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Curating The International Diaspora: Is the Curator an Agent or Double Agent of Cultural Identity?

DATE & TIME: 10:00 – 13:00, 1- 2 September, 2016
VENUE: M3, Asia Culture Center, 38 Munhwajeondang-ro, Dong-gu, Gwangju, Korea.

www.acc.go.kr/en

SPEAKERS:
Sheikha Hoor Bint Sultan Al Qasimi (President and Director, Sharjah Art Foundation), Jeonhwan Cho (Research Fellow of Asia Culture Center), Graeme Mortimer Evelyn(Artist; Independent Curator), Judith Greer (International Programmes Director, Sharjah Art Foundation), Melanie Keen (Director, Iniva), Namsoo Kim (Art Critic; Former Curator, Nam June Paik Art Center), Giuseppe Moscatello (Director, Maraya Art Centre), Yongsung Paik (Philosopher; Artistic director of 2016 AASN project), Kyong Park (Professor, UCSD; Director of ‘Imagining New Eurasia‘), Sara Raza (Guggenheim UBS MAP Curator, Middle East & North Africa for the New York museum), JW Stella (Director of JAC; International Associate Curator of Shanghai Duolun Museum of Modern Art), Jessica Taylor (Independent Curator), Mark Waugh (Program Director, ICF; Head of Research and Innovation, DACS), Jian Jun Xi (Artist; Director, UKCAA)

DIRECTOR:
David A Bailey, the founding director of International Curators Forum, UK
CO-CURATORS: JW Stella and Mark Waugh

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ABOUT THE SYMPOSIUM:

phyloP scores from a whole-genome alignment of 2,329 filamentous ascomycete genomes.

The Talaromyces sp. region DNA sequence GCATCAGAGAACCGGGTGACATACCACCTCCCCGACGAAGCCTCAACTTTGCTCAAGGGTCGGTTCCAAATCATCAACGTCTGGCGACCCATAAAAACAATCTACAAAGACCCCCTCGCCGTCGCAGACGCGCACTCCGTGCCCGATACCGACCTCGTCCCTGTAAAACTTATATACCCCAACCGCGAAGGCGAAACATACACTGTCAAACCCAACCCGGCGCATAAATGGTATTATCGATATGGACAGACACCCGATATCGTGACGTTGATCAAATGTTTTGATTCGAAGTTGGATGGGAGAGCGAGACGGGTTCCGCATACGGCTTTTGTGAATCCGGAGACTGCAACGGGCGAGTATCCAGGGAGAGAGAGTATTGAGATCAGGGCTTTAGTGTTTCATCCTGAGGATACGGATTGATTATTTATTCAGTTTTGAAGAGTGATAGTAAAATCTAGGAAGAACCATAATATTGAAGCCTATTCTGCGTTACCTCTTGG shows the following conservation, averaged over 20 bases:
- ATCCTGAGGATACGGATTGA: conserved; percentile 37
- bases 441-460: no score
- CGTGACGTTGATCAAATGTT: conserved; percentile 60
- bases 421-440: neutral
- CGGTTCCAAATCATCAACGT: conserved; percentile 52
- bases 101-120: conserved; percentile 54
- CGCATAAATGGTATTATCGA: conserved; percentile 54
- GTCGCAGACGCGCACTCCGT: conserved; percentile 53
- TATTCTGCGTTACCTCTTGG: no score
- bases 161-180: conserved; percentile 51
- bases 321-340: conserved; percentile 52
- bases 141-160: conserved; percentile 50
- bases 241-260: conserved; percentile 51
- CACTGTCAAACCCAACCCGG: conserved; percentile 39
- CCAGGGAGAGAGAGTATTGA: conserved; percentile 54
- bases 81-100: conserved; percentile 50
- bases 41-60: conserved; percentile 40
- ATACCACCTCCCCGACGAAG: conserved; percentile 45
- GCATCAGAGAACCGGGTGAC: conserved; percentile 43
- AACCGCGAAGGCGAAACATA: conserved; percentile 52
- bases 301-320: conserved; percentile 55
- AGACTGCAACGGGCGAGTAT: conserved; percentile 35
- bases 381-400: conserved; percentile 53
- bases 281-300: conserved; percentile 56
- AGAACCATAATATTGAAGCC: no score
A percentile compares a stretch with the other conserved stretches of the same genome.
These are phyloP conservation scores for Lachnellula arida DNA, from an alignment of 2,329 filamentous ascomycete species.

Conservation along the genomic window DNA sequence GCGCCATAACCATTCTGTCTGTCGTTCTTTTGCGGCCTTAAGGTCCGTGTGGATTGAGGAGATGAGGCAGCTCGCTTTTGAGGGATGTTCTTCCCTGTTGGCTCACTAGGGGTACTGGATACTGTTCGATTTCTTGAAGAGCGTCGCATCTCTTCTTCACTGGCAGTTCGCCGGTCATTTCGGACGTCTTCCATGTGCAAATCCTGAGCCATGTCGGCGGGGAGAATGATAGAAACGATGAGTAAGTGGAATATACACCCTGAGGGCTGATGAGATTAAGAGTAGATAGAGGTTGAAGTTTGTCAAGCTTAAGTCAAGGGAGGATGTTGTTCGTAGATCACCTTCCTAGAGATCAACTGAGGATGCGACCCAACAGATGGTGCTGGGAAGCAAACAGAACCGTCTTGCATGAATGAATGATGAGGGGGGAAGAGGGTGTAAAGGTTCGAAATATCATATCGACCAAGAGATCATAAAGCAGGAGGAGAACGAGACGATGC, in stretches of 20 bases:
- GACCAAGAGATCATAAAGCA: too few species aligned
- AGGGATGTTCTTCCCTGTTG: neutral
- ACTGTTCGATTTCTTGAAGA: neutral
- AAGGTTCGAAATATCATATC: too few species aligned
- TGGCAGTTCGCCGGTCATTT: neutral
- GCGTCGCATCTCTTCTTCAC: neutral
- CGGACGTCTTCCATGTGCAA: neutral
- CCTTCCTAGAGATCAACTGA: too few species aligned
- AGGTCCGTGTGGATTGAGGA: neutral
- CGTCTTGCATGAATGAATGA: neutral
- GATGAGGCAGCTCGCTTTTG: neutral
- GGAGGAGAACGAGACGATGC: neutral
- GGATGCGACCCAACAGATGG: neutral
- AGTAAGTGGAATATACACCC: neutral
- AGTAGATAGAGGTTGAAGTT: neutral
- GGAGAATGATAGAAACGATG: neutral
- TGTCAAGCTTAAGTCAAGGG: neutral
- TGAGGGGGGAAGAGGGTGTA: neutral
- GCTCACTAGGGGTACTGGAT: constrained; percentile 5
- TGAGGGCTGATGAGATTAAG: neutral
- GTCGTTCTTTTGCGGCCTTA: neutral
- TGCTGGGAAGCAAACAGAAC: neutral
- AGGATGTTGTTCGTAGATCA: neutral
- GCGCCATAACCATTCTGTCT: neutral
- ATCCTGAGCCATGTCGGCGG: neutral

Asia Culture Center, Gwangju, Korea and International Curators Forum, London, UK are pleased announce the international symposium, entitled ‘Is the curator an agent or double agent of cultural identity?’ It is a departure point on a year long curatorial journey or grand symposium project, Curating The International Diaspora that involves working with artists, critics, curators and art institutions from Korea (Asia Culture Center), UK (International Curators Forum), UAE (Sharjah Art Foundation) and Barbados (Black Diaspora Visual Arts/ Barbados Museum & Historical Society) across three major international art events between September 2016 and March 2017.

Curating The International Diaspora program will investigate how emergent cultural diasporas have impacted the curatorship of contemporary visual arts specifically and how new models of contemporary curating have developed as a consequence of these effects. The project will demonstrate how curatorial practice has been radically transformed by the diaspora of people, intellectuals, artists, and cultural workers.

For intellectual and cultural diasporas from diverse origins and disciplines, a new kind of curatorial practice has attempted to represent these changes by creating what Ute Meta Bauer has called ‘a space of refuge – an in-between space of transition and of diasporic passage’ for cultural workers across the world.

Whereas increased global mobilities, displacement, and the vast emigration of cultural producers has had a profound effect on contemporary art and curatorial practice for the last three decades, focused research has not been conducted on the impact of these developments.

Similarly, little attempt has been made to understand how curatorial practice in Asia has been influenced by cross-cultural diasporas or how the emergence of a more globalised art world has taken account of these new networks, flows and their dispersal, which increasingly operate at an international, trans-national, multi-national and global level, with the local and global in constant dialogue with one another.